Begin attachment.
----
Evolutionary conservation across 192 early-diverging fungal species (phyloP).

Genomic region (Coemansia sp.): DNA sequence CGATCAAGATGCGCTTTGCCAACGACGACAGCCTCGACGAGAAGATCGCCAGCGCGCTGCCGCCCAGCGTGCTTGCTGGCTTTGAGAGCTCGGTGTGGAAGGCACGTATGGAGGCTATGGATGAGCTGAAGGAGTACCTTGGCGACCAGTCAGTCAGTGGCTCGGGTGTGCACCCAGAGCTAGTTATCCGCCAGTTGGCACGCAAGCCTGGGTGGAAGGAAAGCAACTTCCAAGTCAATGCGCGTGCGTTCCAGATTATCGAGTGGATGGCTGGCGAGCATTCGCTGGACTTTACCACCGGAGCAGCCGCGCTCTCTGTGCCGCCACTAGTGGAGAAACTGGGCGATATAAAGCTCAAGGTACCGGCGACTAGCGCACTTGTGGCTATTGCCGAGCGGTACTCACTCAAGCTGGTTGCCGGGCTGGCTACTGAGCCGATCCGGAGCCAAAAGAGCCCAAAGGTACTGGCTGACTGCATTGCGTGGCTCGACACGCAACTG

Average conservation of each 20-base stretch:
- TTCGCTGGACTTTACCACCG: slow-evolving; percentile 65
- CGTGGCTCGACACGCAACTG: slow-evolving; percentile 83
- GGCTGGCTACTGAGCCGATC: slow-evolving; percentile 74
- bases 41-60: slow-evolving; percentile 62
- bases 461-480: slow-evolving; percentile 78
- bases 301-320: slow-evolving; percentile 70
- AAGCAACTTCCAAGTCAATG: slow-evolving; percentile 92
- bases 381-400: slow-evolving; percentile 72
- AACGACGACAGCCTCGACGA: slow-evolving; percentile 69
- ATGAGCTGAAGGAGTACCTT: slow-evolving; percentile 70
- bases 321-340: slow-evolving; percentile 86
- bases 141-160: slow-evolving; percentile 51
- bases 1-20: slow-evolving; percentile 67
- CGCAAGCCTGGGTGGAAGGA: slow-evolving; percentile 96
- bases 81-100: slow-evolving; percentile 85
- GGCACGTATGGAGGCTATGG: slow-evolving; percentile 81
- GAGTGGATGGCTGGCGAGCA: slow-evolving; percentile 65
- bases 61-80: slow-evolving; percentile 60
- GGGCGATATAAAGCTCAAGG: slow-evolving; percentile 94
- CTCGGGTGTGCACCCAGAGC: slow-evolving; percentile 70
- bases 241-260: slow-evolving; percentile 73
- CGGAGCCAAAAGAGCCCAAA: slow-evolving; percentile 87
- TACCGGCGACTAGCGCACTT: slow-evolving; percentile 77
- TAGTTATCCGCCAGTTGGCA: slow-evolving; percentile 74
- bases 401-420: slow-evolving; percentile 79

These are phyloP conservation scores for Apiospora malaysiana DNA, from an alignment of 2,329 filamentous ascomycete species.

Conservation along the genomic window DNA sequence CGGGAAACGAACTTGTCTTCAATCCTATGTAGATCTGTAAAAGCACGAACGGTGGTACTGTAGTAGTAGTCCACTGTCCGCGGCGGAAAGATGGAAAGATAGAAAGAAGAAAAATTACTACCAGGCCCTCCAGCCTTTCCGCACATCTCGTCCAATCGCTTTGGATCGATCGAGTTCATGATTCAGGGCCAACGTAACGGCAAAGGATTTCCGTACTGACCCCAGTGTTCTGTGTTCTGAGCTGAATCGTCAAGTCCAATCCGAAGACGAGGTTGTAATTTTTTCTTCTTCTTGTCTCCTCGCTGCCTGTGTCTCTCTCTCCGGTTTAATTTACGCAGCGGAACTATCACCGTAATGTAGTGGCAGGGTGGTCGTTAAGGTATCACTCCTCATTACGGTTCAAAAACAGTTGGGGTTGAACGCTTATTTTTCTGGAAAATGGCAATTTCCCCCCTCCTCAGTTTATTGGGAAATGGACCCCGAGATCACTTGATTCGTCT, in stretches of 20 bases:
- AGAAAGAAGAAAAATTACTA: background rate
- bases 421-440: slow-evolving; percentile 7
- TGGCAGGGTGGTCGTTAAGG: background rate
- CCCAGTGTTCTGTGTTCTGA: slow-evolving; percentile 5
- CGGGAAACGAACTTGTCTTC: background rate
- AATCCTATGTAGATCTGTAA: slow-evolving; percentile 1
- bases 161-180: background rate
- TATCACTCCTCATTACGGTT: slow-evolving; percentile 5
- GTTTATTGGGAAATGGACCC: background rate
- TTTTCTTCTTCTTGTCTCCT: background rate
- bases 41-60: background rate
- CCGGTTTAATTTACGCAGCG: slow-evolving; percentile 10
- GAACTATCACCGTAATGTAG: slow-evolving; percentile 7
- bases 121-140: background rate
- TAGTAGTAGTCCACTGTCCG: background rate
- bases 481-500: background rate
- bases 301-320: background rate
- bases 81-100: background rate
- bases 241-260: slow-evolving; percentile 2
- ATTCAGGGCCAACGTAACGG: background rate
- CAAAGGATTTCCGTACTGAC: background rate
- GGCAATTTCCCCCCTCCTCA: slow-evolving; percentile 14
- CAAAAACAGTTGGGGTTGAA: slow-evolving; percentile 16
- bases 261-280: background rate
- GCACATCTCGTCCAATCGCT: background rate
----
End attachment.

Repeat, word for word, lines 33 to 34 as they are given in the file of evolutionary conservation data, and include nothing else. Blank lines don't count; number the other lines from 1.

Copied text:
- TGGCAGGGTGGTCGTTAAGG: background rate
- CCCAGTGTTCTGTGTTCTGA: slow-evolving; percentile 5